We continue to strive to develop a culture and practice of Open Science. CRG Open Access publications amount to almost 70% and we have undertaken a policy for research open data management with other research institutes in Catalonia. We are actively fostering multiple initiatives to engage citizens in our research: the second edition of the “Saca la lengua” citizen-science project and the development of a collaborative board game with the results of this project, and the H2020 ORION Open Science project, including the launch of the new citizen science project GENIGMA. Gender equality is another key initiative. We have implemented a gender equality plan in partnership with the EU LIBRA project coordinated by the CRG. As a result, in the last three processes for the recruitment of junior Group Leaders, three out of the five Group Leaders attracted to the CRG are excellent women scientists.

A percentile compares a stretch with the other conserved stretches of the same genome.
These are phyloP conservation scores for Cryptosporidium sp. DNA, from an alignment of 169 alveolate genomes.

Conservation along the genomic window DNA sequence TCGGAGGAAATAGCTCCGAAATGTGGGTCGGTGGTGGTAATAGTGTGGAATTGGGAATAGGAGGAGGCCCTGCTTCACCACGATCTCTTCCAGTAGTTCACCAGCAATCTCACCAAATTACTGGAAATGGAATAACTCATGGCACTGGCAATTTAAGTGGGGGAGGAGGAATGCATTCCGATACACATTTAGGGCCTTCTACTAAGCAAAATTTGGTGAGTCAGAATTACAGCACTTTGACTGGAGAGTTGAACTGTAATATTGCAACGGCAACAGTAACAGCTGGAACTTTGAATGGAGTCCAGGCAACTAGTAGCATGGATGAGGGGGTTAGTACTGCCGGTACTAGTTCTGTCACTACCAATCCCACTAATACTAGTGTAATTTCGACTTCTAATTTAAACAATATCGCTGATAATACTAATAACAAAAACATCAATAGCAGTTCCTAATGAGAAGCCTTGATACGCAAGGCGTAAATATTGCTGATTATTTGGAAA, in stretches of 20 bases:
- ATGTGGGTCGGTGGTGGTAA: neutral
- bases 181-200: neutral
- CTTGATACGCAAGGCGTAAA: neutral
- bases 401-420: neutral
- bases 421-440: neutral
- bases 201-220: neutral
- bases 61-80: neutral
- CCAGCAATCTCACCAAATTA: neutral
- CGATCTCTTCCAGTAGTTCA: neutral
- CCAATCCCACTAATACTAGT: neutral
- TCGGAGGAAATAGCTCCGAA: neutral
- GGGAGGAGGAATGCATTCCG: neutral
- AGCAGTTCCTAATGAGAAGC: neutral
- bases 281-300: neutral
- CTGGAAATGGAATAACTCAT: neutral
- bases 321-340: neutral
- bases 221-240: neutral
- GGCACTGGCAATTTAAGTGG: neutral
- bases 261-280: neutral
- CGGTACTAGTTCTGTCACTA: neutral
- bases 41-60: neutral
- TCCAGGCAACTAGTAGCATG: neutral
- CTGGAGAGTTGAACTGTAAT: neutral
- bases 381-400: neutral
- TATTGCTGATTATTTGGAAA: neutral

This year, we are proud to say that CRG researchers have made important findings to further the concept of integrative biology, elucidating important genetic and cellular mechanisms underlining cellular reprogramming, embryonic stem cells and shedding light on the origins of vertebrate gene regulation. Some of the most significant advances are described in the Scientific Highlights section of this report. The CRG participates in several international collaborative projects, including the LifeTime Initiative (Marti-Renom, Heyn, Di Croce, Bertero, Lligadas). LifeTime is a partnership including a multidisciplinary consortium, distributed over 18 European countries, aiming to revolutionise healthcare by understanding and predicting how cells change as they age and progress towards disease. We also received funding from the Chan Zuckerberg Initiative to participate in the Human Cell Atlas (Heyn) and the prestigious ERC Synergy grant with €8.3 M to shed light on the origin and progression of leukaemia (‘BCLLAtlas’) under the leadership of Gut and Heyn and in collaboration with IDIBAPS. Other projects led by CRG scientists include a European interdisciplinary training network led by Di Croce to investigate how the genome is organised over time and its relationship with health and disease (‘ChromDesign’); and two ERC Proof of Concept grants to explore potential clinical applications of their recent results on breast cancer and pneumonia, respectively (Beato and Serrano).  It is also important to mention that a EU project coordinated by CRG, MycoSynVac, was short-listed with another 19 projects to be presented to the European Parliament. The CRG is co-hosting and developing the European Genome Phenome Archive (EGA) together with the European Bioinformatics Institute (EMBL-EBI). In 2018, the EGA established itself as a central repository for secure preservation and sharing of human genomics and phenotypic data, participating in several European-funded projects, notably in the European Open Science Cloud and several partnerships with Canada, and in the Global Alliance for Genomics and Health as driver project.